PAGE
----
Military talks between Israel and Egypt are scheduled to resume in Cairo tonight but there is little optimism here about the resumption anytime soon of the political talks, the major forum for broad Middle East peace negotiations between the two countries.
Israeli defense Minister Ezer Weizman is to fly to Cairo early today to lead the Israel delegation to the military talks, which were suspended on Jan. 13.
Meanwhile, U.S. Assistant Secretary of State Alfred Atherton arrived in Cairo after meeting with Foreign Minister Moshe Dayan here yesterday to put the finishing touches on Israel's compromise suggestion for a "declaration of principles" to guide negotiations between Israel and Egypt.
Atherton is to pass the Israeli formula to the Egyptians and Dayan expressed the hope that the Egyptians will respond favorably through the American embassy in Cairo.
Egyptian President Anwar Sadat broke off the political talks, being held in Jerusalem, when he called his delegation home on Jan. 18, complaining that Israel was not interested in a full settlement.
Israeli Prime Minister Menachem Begin broke off the military talks in Cairo shortly after, accusing the semi-official Egyptian press of anti-Semitism. The Israeli Cabinet decided Sunday to resume the military talks after the Egyptian press moderated its attacks.
There is little optimism here, however, about the fate of the political talks and it is uncertain whether Egypt will wish to respond to the Israel compromise proposal until after Sadat has met with president Carter in Washington this weekend.
Atherton, as he boarded his plane for Cairo, told reporters that the future of the political talks will be decided in Washington, according to Israeli radio.
If the political talks resume at all, it may be under a different format, Israeli officials say, but they give no details and few are willing to speculate publicly on the matters before the Sadat-Carter meeting.
Begin told Radio Luxembourg yesterday that if and when political talks resume they would take place in Jerusalem and "in Jerusalem only."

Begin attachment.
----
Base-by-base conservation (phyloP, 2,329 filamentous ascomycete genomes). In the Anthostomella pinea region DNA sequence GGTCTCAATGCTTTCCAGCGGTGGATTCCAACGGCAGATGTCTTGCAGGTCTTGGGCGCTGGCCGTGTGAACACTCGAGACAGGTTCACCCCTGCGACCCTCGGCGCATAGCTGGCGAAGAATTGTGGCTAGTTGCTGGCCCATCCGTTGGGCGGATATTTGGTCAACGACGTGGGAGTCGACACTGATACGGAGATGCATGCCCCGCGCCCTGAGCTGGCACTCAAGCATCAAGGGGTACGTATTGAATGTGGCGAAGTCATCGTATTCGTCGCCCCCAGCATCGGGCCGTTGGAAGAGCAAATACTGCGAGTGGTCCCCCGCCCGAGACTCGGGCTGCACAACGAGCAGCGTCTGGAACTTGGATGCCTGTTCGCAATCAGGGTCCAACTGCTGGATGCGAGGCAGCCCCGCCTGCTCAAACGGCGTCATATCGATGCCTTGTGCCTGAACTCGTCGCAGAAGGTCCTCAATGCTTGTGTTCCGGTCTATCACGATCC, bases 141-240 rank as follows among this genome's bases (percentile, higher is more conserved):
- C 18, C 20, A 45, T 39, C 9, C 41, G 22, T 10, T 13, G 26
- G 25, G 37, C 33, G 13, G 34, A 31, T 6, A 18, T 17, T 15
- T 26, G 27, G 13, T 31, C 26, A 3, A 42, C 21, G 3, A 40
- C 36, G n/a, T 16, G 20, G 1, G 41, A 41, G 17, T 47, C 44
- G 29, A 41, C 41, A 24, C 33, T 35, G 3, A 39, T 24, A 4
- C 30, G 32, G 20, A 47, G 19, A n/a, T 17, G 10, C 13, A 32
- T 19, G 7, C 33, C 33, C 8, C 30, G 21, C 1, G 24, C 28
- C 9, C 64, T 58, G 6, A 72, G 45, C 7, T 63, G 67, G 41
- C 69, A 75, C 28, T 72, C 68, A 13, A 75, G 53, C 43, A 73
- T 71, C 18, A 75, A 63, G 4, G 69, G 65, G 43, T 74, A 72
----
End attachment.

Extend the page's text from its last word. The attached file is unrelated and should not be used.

It had been agreed that there would be two separate committees - a political committee and a military committee, he said, and it had been agreed that one would meet in Egypt and the other in Israel. Israeli officials, however, have not dismissed the proposition that military talks could be held in Israel while some kind of revived political talks continue in Cairo.
Begin poured cold water on another suggested compromise that has been widely discussed, most recently and prominently by Israeli Deputy Prime Minister Yigael Yadin: that Israel and Egypt exchange bits of territory to allow Israel to keep the Israeli settlements in the Rafiah salient of the northern Sinai. Begin told Radio Luxembourg that "there is no Israeli suggestion (of this kind) whatsoever and there won't be."
Dayan has said nevertheless that if Egypt should bring the matter up Israel would be willing to discuss it.
Israeli officials have not divulged the contents of their new compromise formula concerning a "declaration of principles." Previously, Begin had said there had been agreement of five out of seven points in the declaration when Sadat broke off talks.
Officials say, however, that Israel could not accept the term "legitimate rights" from the Palestinians, which President Carter suggested in his compromise wording at Aswan on Jan. 4, because it was too open-ended and ill-defined. Legitimate rights might, in the view of some Israelis, mean anything including the destruction of Israel, and Israel would want the term more clearly defined.
Secondly, Israel has objected to the discussion of the Palestinian issue "in all its aspects." Again the wording is too vague for Israel and could include Israeli responsibility for Palestinians living outside the West Bank and Gaza Strip.
There is also little optimisim about the possibility of persuading Jordan's King Hussein to join the peace talks.
Atherton met with the king Sunday in Amman. It had previously been hoped that if Egypt and Israel could agree on a "declaration of principles" Hussein might agree to join the talks.
Now Israeli officials are saying that a declaration of principles might not be enough and that Hussein might want to see some progress on the second point of the political agenda - "Guidelines for negotiations relating to the issues of the West Bank and Gaza" - before he would consider joining Eygpt in negotiations with Israel.